NEWS:

 

The ILC-UK today urges mortgage providers to better understand, and respond to, the increasing numbers of retirees taking loans into retirement. 

Speaking at a conference organised by the Council of Mortgage Lenders, the ILC-UK Director, David Sinclair urged the industry to ensure they do not discriminate on basis of age alone. Sinclair also urged older people to think very carefully before looking to “buy to let” to give them a return on their pension savings.

Sinclair welcomed the work being done by the Council of Mortgage Lenders (CML) on this topic and urged the industry body to continue to work with providers to ensure they are better equipped to respond to the challenges of demographic change.

Since 2010, both the number and percentage of mortgages extending into retirement has increased(1).

The ILC-UK presentation draws on five years of research into secured and unsecured debt published by the charity. It has been made available on the ILC-UK website (4).

In late 2013, ILC-UK published a report by the Personal Finance Research Centre on the mortgage debt of older households and the effect of age.

The report found (3):

  • One in five of all households (21 per cent) headed by someone aged 50 or over had outstanding mortgage borrowing on their main home in 2008-10. One in ten older households (65+) had outstanding mortgage borrowing on their main residence. 65-69 year old households with mortgage debt still owed on average £55,200.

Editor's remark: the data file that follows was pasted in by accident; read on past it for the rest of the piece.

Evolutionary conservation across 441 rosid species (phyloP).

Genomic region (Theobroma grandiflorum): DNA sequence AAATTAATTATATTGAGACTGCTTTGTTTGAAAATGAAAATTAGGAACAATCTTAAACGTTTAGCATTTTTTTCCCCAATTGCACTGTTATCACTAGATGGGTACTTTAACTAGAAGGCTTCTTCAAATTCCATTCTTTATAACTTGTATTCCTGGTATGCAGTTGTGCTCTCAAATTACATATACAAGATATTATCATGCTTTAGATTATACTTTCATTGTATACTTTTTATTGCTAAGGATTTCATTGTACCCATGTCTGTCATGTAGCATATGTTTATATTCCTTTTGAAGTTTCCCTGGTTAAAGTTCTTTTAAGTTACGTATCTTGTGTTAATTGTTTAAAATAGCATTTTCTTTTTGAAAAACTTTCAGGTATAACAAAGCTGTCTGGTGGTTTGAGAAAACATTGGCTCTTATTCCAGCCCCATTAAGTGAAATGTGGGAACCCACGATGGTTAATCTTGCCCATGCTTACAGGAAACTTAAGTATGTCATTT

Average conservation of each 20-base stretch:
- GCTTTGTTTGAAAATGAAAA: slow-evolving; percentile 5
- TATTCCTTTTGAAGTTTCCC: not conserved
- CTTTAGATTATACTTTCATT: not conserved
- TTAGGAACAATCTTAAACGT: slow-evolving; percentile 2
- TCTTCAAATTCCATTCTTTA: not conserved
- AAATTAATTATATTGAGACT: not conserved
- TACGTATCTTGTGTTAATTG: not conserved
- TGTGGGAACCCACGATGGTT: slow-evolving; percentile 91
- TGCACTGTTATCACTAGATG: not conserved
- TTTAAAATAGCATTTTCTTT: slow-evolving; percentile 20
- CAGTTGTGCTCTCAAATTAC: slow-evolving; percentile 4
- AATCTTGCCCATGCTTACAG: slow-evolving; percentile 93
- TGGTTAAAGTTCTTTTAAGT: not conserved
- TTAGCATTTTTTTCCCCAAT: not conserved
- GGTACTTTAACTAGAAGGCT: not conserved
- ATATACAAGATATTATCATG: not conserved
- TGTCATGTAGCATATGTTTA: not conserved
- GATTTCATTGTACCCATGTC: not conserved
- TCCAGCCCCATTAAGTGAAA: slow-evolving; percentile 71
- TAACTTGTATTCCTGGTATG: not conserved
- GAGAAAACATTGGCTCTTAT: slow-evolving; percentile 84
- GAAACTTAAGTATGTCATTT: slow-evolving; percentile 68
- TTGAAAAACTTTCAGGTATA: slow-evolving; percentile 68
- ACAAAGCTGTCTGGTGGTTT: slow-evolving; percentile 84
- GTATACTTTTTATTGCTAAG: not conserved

• 13 per cent of all older mortgaged households were struggling to repay their mortgage.
  • More than one third of those aged over 70 with outstanding borrowing had an unlinked interest only mortgage

ILC-UK research in 2014 revealed that the average housing wealth of retirees is £122,000 or £1.4tn in total (2).

While lending criteria has been tightened across the board as a consequence of first the credit crunch and then the MMR, ILC-UK argue that this may not fully explain the rising numbers of people who appear to be excluded from the mortgage market purely on the basis of age.

In his presentation, David Sinclair will argue that broader demographic trends, financial insecurity and public policy change is resulting in increasing numbers of us needing to take a mortgage into retirement.

Speaking at the conference, Sinclair urges older people to be aware of the risks of splashing their pension pot on buy to let properties. Sinclair points out that property investments can be risky and they do not guarantee returns.  ILC-UK analysis has shown that in the 1990s it took 50 quarters for inflation adjusted house prices to regain their losses in value. Outside the South East and London, UK house prices in many areas remain below inflation adjusted 2007 levels.

International Longevity Centre – UK (ILC-UK) Director, David Sinclair said:

“The industry and the regulatory environment have been seemingly struggling to respond to ageing and demographic change. We are, however, very pleased to see that the industry have begun to respond to these challenges through the important work being led by the CML.

We are living longer, our family structures are changing, we are marrying later and we are working longer.  At the same time, financial insecurity will result in more people needing to borrow more and later in life.